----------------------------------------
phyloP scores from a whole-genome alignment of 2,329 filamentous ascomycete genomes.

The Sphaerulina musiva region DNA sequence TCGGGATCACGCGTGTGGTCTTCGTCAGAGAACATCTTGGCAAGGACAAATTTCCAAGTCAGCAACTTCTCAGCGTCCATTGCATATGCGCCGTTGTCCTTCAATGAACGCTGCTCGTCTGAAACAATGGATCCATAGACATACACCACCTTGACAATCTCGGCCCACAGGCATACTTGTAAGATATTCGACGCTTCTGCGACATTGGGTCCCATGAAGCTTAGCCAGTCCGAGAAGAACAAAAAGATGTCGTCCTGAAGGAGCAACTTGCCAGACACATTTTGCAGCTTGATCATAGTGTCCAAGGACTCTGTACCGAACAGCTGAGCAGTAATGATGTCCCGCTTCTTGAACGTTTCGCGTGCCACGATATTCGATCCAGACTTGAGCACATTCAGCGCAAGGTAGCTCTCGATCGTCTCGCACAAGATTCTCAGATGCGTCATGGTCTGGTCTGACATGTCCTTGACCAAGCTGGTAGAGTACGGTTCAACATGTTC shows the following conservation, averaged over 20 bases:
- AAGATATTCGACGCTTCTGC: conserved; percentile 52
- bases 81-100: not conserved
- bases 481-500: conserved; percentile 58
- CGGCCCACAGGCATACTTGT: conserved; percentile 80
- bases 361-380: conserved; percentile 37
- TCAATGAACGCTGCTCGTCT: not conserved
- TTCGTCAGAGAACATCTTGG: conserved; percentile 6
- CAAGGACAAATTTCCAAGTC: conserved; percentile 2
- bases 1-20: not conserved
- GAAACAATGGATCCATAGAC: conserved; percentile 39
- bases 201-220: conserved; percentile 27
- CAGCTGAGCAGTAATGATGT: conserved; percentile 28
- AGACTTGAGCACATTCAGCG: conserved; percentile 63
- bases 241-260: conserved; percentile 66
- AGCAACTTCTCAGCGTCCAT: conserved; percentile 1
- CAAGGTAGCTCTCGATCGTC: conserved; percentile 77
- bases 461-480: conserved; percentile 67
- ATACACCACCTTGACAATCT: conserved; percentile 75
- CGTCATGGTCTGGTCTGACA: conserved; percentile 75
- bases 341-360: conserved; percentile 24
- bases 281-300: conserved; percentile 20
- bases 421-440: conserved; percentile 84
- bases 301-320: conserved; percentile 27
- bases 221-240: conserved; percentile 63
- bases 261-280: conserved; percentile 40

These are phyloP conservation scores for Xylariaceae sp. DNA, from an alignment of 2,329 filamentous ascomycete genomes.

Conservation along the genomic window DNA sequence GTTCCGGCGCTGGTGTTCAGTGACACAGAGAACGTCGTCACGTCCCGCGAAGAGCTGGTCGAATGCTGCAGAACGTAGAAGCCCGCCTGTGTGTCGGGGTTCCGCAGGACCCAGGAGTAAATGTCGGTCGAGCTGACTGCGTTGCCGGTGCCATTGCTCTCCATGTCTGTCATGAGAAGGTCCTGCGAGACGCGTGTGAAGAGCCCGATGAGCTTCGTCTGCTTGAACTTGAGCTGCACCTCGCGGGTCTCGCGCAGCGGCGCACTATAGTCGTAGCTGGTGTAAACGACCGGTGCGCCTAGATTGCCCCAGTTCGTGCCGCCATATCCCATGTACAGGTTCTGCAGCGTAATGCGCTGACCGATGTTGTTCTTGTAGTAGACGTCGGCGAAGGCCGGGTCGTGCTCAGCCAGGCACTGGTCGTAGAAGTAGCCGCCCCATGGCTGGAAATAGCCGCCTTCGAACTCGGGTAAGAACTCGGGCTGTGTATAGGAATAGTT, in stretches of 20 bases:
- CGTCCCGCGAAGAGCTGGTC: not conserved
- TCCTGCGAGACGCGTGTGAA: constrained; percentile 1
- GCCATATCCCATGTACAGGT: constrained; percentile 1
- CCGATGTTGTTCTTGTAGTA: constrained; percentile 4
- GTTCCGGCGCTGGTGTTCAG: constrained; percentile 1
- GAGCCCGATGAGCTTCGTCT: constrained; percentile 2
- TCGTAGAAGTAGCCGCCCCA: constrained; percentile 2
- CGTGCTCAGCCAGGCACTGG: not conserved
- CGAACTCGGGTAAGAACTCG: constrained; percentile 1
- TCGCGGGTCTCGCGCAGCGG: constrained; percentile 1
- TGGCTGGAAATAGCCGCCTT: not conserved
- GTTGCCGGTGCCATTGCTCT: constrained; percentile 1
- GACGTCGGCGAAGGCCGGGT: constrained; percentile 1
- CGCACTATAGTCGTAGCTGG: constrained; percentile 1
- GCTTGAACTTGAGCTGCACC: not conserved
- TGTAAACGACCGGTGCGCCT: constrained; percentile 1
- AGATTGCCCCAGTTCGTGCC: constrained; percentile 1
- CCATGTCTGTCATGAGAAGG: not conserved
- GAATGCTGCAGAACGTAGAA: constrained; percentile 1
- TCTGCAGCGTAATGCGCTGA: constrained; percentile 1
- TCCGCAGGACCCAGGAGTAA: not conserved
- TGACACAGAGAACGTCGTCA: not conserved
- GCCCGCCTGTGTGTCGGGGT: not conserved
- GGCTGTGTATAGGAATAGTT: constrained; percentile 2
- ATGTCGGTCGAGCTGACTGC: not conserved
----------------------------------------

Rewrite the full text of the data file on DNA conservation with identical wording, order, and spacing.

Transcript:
phyloP scores from a whole-genome alignment of 2,329 filamentous ascomycete genomes.

The Sphaerulina musiva region DNA sequence TCGGGATCACGCGTGTGGTCTTCGTCAGAGAACATCTTGGCAAGGACAAATTTCCAAGTCAGCAACTTCTCAGCGTCCATTGCATATGCGCCGTTGTCCTTCAATGAACGCTGCTCGTCTGAAACAATGGATCCATAGACATACACCACCTTGACAATCTCGGCCCACAGGCATACTTGTAAGATATTCGACGCTTCTGCGACATTGGGTCCCATGAAGCTTAGCCAGTCCGAGAAGAACAAAAAGATGTCGTCCTGAAGGAGCAACTTGCCAGACACATTTTGCAGCTTGATCATAGTGTCCAAGGACTCTGTACCGAACAGCTGAGCAGTAATGATGTCCCGCTTCTTGAACGTTTCGCGTGCCACGATATTCGATCCAGACTTGAGCACATTCAGCGCAAGGTAGCTCTCGATCGTCTCGCACAAGATTCTCAGATGCGTCATGGTCTGGTCTGACATGTCCTTGACCAAGCTGGTAGAGTACGGTTCAACATGTTC shows the following conservation, averaged over 20 bases:
- AAGATATTCGACGCTTCTGC: conserved; percentile 52
- bases 81-100: not conserved
- bases 481-500: conserved; percentile 58
- CGGCCCACAGGCATACTTGT: conserved; percentile 80
- bases 361-380: conserved; percentile 37
- TCAATGAACGCTGCTCGTCT: not conserved
- TTCGTCAGAGAACATCTTGG: conserved; percentile 6
- CAAGGACAAATTTCCAAGTC: conserved; percentile 2
- bases 1-20: not conserved
- GAAACAATGGATCCATAGAC: conserved; percentile 39
- bases 201-220: conserved; percentile 27
- CAGCTGAGCAGTAATGATGT: conserved; percentile 28
- AGACTTGAGCACATTCAGCG: conserved; percentile 63
- bases 241-260: conserved; percentile 66
- AGCAACTTCTCAGCGTCCAT: conserved; percentile 1
- CAAGGTAGCTCTCGATCGTC: conserved; percentile 77
- bases 461-480: conserved; percentile 67
- ATACACCACCTTGACAATCT: conserved; percentile 75
- CGTCATGGTCTGGTCTGACA: conserved; percentile 75
- bases 341-360: conserved; percentile 24
- bases 281-300: conserved; percentile 20
- bases 421-440: conserved; percentile 84
- bases 301-320: conserved; percentile 27
- bases 221-240: conserved; percentile 63
- bases 261-280: conserved; percentile 40

These are phyloP conservation scores for Xylariaceae sp. DNA, from an alignment of 2,329 filamentous ascomycete genomes.

Conservation along the genomic window DNA sequence GTTCCGGCGCTGGTGTTCAGTGACACAGAGAACGTCGTCACGTCCCGCGAAGAGCTGGTCGAATGCTGCAGAACGTAGAAGCCCGCCTGTGTGTCGGGGTTCCGCAGGACCCAGGAGTAAATGTCGGTCGAGCTGACTGCGTTGCCGGTGCCATTGCTCTCCATGTCTGTCATGAGAAGGTCCTGCGAGACGCGTGTGAAGAGCCCGATGAGCTTCGTCTGCTTGAACTTGAGCTGCACCTCGCGGGTCTCGCGCAGCGGCGCACTATAGTCGTAGCTGGTGTAAACGACCGGTGCGCCTAGATTGCCCCAGTTCGTGCCGCCATATCCCATGTACAGGTTCTGCAGCGTAATGCGCTGACCGATGTTGTTCTTGTAGTAGACGTCGGCGAAGGCCGGGTCGTGCTCAGCCAGGCACTGGTCGTAGAAGTAGCCGCCCCATGGCTGGAAATAGCCGCCTTCGAACTCGGGTAAGAACTCGGGCTGTGTATAGGAATAGTT, in stretches of 20 bases:
- CGTCCCGCGAAGAGCTGGTC: not conserved
- TCCTGCGAGACGCGTGTGAA: constrained; percentile 1
- GCCATATCCCATGTACAGGT: constrained; percentile 1
- CCGATGTTGTTCTTGTAGTA: constrained; percentile 4
- GTTCCGGCGCTGGTGTTCAG: constrained; percentile 1
- GAGCCCGATGAGCTTCGTCT: constrained; percentile 2
- TCGTAGAAGTAGCCGCCCCA: constrained; percentile 2
- CGTGCTCAGCCAGGCACTGG: not conserved
- CGAACTCGGGTAAGAACTCG: constrained; percentile 1
- TCGCGGGTCTCGCGCAGCGG: constrained; percentile 1
- TGGCTGGAAATAGCCGCCTT: not conserved
- GTTGCCGGTGCCATTGCTCT: constrained; percentile 1
- GACGTCGGCGAAGGCCGGGT: constrained; percentile 1
- CGCACTATAGTCGTAGCTGG: constrained; percentile 1
- GCTTGAACTTGAGCTGCACC: not conserved
- TGTAAACGACCGGTGCGCCT: constrained; percentile 1
- AGATTGCCCCAGTTCGTGCC: constrained; percentile 1
- CCATGTCTGTCATGAGAAGG: not conserved
- GAATGCTGCAGAACGTAGAA: constrained; percentile 1
- TCTGCAGCGTAATGCGCTGA: constrained; percentile 1
- TCCGCAGGACCCAGGAGTAA: not conserved
- TGACACAGAGAACGTCGTCA: not conserved
- GCCCGCCTGTGTGTCGGGGT: not conserved
- GGCTGTGTATAGGAATAGTT: constrained; percentile 2
- ATGTCGGTCGAGCTGACTGC: not conserved